Since time immemorial, the Helena Aurora Range has been part of the country of the Kalamaia Kapurn people who call it Bungalbin. Helena and Aurora Range is considered to have the highest conservation value among the Banded Iron Formation (BIF) ranges in the central Yilgarn; it is pristine and yet is under imminent threat from mining interests. For these reasons, Helena and Aurora Range is the immediate focus and the most appropriate BIF range to be recommended for Class A, National Park status.
After decades of soundly-based recommendations for the full and secure protection of the Helena Aurora Range (Bungalbin); and in light of the opportunity for joint management of the area with its Traditional Owners; and in response to the threat of destruction of much of the range, the time has come for the WA government to act responsibly and protect this exceptional feature of our environment. With so many of WA’s other outstanding ‘banded ironstone’ ranges destroyed or in the process of being destroyed, it’s time to right the balance and protect this exceptional example for future generations.
It features special, ancient geology & landscapes:
- The range is called a “Banded Iron Formation” or BIF range.
- Banded iron is iron-rich chert (and chert is mainly silica).
- It’s the tallest range in the Coolgardie Bioregion – Bungalbin Hill is 690m.
- The geology of the range is about 2.6 billion years old.
The range is home to many rare, endemic and threatened species:
- 5 Endemic flora species
- 2 Declared rare flora
- 14 Priority species
- 3 Threatened fauna species
- 10 BIF-dependent flora species
- 1 Priority one ecological community
- ~350 Native plant species in total
- ~113 Native fauna species
It has long been recommended for protection:
- Over several decades there have been repeated recommendations from scientists, government agencies and conservation organisations for the full protection of the Helena and Aurora Range (Bungalbin).
- First proposed for protection by WA Museum scientists in 1979-80;
- Recommended for protection by CALM in 1994;
- In December 2005, Helena and Aurora Range was formally included within the Mt Manning Reserve;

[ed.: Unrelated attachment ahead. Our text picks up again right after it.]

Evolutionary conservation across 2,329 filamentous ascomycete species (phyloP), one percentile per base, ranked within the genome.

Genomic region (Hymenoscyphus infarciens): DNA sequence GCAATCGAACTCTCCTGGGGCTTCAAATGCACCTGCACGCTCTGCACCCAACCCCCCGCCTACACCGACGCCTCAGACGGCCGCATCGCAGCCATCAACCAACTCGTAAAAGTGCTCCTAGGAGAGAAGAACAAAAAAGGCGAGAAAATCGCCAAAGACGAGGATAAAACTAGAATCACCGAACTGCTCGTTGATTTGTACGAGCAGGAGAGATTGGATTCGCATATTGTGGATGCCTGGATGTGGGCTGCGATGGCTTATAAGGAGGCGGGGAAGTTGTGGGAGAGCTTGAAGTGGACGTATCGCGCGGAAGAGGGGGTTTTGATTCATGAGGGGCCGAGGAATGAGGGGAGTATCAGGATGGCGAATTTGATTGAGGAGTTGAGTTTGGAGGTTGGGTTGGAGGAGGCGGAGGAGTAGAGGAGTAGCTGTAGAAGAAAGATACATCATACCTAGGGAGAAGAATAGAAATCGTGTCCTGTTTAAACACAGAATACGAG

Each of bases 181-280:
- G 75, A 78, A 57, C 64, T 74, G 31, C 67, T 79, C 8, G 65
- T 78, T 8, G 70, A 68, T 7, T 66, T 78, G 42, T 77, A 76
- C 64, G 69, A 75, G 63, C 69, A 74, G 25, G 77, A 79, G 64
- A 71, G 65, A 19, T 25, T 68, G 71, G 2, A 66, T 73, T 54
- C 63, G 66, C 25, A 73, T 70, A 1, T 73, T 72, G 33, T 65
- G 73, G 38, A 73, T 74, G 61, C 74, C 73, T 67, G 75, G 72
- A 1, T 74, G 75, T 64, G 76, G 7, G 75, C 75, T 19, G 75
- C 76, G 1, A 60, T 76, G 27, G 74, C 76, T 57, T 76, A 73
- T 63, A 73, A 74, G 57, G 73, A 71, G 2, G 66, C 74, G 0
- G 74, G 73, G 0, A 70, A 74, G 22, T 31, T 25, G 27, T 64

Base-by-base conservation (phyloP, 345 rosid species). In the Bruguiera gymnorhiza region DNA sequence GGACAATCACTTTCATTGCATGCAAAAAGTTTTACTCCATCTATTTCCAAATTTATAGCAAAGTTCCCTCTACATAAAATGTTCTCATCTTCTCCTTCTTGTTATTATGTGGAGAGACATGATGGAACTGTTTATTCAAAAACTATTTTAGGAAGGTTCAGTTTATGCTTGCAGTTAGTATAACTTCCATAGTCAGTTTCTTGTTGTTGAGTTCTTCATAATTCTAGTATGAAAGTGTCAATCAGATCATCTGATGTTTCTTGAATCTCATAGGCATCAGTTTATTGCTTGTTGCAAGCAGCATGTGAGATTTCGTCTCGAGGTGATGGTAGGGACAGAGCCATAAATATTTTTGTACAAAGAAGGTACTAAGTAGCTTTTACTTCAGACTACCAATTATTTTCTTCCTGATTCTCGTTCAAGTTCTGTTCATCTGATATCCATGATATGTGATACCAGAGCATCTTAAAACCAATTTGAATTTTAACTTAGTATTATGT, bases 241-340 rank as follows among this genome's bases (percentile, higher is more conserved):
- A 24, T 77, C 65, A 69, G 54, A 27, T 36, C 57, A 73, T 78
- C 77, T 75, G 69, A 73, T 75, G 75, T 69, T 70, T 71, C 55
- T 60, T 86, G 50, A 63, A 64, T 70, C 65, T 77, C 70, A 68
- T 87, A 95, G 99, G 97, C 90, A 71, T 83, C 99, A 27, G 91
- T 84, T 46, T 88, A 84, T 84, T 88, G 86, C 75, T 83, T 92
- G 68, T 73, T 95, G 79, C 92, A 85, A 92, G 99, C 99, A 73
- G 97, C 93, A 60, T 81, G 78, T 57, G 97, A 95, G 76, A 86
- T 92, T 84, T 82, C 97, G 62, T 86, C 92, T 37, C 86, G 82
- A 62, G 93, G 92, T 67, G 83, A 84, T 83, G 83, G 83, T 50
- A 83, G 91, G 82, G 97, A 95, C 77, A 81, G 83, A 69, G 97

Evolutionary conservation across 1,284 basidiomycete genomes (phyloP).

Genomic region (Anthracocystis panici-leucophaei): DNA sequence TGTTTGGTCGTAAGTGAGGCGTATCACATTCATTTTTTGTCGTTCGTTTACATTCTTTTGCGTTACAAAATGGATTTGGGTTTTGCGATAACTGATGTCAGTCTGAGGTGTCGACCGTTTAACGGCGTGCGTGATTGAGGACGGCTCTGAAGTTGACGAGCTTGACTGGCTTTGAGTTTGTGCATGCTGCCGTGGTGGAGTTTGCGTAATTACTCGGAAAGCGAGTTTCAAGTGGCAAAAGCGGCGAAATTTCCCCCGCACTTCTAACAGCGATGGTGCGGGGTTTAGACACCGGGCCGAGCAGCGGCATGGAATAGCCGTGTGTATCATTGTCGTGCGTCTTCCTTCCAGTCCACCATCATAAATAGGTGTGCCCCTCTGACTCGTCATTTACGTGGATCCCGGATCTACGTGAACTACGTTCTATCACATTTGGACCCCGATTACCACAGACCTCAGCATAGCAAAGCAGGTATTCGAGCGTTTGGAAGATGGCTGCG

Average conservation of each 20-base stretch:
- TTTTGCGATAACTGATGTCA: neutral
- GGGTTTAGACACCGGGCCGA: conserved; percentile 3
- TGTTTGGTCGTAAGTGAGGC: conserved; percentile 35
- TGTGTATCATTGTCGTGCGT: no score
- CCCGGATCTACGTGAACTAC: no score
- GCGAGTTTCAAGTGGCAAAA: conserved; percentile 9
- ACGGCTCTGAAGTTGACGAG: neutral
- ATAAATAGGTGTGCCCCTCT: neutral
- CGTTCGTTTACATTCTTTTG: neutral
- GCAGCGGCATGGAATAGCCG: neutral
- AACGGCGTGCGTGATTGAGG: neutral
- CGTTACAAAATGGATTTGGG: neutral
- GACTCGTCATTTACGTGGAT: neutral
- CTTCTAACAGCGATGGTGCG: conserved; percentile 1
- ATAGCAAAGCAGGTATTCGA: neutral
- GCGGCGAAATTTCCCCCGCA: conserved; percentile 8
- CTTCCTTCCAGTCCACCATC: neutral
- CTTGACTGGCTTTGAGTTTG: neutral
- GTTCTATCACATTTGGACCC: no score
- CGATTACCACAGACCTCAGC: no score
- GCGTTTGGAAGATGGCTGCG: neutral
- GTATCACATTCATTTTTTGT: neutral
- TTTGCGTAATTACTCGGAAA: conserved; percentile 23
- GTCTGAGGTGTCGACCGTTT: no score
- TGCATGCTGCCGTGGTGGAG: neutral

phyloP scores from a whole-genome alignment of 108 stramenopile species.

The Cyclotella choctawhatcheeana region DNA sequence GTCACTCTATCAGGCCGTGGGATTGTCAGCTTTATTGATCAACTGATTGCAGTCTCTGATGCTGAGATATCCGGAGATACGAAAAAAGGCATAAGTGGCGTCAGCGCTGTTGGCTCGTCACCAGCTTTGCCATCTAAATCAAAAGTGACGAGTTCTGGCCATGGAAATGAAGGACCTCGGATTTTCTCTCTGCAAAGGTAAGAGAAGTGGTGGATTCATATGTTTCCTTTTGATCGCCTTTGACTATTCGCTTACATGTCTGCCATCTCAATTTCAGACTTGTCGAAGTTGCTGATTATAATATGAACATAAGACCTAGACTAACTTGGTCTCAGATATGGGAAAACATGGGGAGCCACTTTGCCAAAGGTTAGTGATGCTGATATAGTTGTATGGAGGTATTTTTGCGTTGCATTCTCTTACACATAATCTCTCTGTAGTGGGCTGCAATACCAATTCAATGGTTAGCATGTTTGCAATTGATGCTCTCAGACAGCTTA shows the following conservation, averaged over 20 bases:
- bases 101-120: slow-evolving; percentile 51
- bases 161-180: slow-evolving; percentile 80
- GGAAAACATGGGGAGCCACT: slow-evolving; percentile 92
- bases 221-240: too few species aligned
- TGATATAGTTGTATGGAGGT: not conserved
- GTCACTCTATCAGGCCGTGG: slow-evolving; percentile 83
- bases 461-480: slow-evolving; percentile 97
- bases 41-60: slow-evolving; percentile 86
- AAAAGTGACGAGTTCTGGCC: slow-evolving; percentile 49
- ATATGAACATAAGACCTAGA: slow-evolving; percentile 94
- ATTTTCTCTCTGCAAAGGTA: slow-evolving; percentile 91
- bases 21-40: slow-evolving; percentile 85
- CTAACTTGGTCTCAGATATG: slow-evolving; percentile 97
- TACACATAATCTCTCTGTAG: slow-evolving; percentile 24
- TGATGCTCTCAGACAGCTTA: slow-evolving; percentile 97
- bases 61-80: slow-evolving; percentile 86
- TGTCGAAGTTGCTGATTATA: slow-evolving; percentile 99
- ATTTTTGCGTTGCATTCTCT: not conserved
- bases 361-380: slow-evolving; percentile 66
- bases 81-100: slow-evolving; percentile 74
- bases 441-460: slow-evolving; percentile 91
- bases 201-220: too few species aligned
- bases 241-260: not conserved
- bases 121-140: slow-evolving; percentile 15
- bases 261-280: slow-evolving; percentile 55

- Vested as “Conservation Park – Other than Class A” (Reserve no. 48470);
- This lesser category of reserve was adopted by government to allow for mining as a future land use
On the 15th October 2013, The Wilderness Society in collaboration with the Helena Aurora Range Advocates (HARA) the The Wildflower Society of WA launched a National Park proposal for the Helena and Aurora Range (launched by renowned WA nature photographer Simon Nevill). The proposal has the support from Traditional Owners of the area and goes into great depth of why this area should be upgraded from a Conservation Park (that allows mining) to the secure protection status of a National Park. You can download a copy here. The proposal for protection follows decades of similar recommendations from scientists and even the Environmental Protection Authority:
EPA Recommendation 2007: “Reserve [the] range as an ‘A Class’ Nature Reserve for protection of high concentrations of endemic rare flora and priority ecological communities; exceptional landforms; threatened fauna habitats; mature eucalypt woodlands that are declining in the Wheatbelt; and Aboriginal heritage.”
Why is it under threat?
Several BIF ranges in and around the Great Western Woodlands are already in the process of being destroyed by mining companies, like the beautiful Windarling Range, and many more are in the industry’s firing line. The next target in their sights is the Helena and Aurora Range, with it's extremely rich and high grade iron-ore that the Range's ecosystem is dependent on. Despite longstanding calls for the protection of the range, Polaris Metals Ltd have already sought approval to begin mining the Range. The quantity of shippable iron-ore that could be produced in the entire life of a mine at at Range is less than a week's worth in the Pilbara. Mining this Range is for pure greed and not in the public interest. The damage from mining would be irreversible to this delicate, ancient and unique ecological community, considered be many as one of WA's most significant biodiversity assets.
There are many ways you can help protect this spectacular natural icon.
1) Write a letter. Since coming to office in 2008, the Barnett government has been handing huge sections of Western Australia over to the mining industry and heavily subsidising their operations. Write to your local MP or Environment Minister Albert Jacob and let them know that you think this area should be gazetted as a National Park and is no place for mining. This simple task can have a big impact - and the more letters, the bigger the impact! Download one a fact sheet to help flesh out your letter with great facts!
2) Visit the range. If you want to be even more inspired, why not head out and visit the range! We run regular camping trips with guided hikes. Or why not contact one of our staff members who can give you more information about getting out there yourself. Everyone who has ever been to the Range has come back inspired to ensure it's secure protection.
3) Spread the word! The more people that know about this ancient & unique place the better. We hope to grow a movement of inspired and connected citizens, both local and from far and wide, who are moved to take action to protect the Helena and Aurora Range.
4) Contact us. Why not get in touch with your local WA Campaign Office and find out more information, ways to get involved or discuss your own ideas about how we can protect this jewel in the Great Western Woodlands.
5. Helena Aurora Range Advocates website - a very useful source of information.